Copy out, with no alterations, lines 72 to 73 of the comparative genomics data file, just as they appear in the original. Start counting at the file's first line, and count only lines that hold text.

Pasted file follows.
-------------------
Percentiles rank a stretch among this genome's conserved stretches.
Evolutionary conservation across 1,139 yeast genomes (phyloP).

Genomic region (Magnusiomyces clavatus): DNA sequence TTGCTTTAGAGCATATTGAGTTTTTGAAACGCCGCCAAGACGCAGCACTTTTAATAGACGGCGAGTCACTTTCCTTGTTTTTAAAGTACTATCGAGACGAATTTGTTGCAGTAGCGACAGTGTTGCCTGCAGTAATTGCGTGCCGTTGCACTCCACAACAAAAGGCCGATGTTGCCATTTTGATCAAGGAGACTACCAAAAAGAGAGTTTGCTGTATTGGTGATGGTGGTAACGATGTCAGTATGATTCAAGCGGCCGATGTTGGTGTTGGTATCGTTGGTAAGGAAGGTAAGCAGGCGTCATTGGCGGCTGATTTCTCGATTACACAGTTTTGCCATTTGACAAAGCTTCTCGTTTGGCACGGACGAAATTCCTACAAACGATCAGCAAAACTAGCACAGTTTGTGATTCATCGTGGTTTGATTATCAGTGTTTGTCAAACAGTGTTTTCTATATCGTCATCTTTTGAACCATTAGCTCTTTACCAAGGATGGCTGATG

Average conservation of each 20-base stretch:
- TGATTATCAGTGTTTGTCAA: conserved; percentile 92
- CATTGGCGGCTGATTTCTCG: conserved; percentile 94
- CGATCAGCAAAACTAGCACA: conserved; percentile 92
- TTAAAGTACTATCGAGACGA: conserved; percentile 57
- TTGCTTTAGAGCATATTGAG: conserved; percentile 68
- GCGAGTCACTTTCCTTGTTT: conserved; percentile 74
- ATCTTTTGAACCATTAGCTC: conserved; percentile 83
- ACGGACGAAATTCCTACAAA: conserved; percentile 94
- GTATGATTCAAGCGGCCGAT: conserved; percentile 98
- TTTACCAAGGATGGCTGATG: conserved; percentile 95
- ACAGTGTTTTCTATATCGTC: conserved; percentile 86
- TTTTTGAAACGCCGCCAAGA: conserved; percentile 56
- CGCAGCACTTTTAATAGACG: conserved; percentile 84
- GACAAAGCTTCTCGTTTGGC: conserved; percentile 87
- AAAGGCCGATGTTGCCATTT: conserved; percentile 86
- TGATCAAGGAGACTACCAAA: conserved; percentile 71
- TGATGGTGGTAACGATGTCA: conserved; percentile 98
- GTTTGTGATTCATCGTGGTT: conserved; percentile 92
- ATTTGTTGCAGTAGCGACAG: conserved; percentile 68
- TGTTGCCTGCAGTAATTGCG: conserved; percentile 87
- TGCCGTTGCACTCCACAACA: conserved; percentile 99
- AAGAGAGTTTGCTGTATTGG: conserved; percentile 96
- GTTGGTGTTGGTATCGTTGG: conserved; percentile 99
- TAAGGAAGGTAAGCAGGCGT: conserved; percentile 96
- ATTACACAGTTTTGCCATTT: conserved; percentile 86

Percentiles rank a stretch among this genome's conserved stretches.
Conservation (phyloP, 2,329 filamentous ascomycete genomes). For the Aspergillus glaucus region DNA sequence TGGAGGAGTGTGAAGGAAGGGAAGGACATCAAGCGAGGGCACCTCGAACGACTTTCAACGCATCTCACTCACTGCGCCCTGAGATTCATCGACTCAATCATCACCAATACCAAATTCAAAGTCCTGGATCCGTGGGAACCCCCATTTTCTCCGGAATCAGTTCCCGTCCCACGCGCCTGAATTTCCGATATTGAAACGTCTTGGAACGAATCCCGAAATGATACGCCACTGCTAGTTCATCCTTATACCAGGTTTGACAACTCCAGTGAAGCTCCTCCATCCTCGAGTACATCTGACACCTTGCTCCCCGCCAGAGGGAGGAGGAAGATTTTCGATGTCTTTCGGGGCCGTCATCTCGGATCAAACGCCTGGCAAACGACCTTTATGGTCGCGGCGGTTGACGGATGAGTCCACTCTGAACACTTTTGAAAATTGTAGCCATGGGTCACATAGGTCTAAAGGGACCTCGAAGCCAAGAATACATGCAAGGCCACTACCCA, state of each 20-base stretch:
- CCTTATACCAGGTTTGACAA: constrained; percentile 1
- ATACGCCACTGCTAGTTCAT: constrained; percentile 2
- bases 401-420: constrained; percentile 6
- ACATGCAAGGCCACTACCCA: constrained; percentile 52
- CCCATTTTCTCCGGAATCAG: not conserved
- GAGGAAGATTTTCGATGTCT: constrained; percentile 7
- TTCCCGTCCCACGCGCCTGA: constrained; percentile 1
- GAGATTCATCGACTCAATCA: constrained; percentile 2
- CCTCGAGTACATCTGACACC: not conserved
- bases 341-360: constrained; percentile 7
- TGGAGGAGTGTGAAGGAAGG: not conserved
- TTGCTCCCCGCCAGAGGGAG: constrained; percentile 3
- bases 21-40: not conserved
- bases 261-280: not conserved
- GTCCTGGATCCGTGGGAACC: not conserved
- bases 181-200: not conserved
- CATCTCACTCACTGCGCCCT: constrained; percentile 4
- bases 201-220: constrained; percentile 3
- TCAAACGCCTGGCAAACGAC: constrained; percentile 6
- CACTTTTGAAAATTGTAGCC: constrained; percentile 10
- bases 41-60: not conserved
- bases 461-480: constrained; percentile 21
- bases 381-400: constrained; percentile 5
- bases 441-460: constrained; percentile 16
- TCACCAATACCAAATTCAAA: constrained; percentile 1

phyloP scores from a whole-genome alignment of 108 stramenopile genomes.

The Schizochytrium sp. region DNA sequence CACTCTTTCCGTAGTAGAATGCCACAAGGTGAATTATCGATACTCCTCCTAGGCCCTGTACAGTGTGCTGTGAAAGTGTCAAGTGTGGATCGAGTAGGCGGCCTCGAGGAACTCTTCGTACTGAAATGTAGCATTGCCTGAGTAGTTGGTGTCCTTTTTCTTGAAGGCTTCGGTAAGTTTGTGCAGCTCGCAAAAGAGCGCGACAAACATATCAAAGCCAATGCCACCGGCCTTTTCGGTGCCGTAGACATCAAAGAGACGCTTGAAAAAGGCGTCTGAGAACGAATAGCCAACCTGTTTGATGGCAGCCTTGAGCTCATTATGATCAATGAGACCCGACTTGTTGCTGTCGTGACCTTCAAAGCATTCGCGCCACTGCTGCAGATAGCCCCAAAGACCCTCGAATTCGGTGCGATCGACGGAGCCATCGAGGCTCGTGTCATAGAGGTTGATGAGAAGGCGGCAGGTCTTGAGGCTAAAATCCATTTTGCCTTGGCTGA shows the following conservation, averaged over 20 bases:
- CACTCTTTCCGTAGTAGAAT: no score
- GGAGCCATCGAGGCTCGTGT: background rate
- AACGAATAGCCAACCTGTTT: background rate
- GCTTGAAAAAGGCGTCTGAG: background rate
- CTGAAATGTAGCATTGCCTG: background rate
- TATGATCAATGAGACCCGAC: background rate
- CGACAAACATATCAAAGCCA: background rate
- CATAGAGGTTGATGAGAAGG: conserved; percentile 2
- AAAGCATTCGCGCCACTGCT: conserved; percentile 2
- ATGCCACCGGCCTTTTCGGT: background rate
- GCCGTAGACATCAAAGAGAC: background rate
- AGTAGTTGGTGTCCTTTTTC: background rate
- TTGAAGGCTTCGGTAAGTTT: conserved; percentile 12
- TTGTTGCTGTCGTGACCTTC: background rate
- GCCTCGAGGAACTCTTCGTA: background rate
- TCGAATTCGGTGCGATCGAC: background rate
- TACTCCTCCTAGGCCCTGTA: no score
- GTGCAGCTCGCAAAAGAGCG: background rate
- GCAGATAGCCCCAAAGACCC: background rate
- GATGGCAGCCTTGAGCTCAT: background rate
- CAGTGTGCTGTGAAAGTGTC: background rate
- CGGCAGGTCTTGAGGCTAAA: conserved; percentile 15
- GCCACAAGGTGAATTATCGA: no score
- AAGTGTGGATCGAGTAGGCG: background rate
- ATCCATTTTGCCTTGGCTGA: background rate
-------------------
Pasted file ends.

- TTGTTGCTGTCGTGACCTTC: background rate
- GCCTCGAGGAACTCTTCGTA: background rate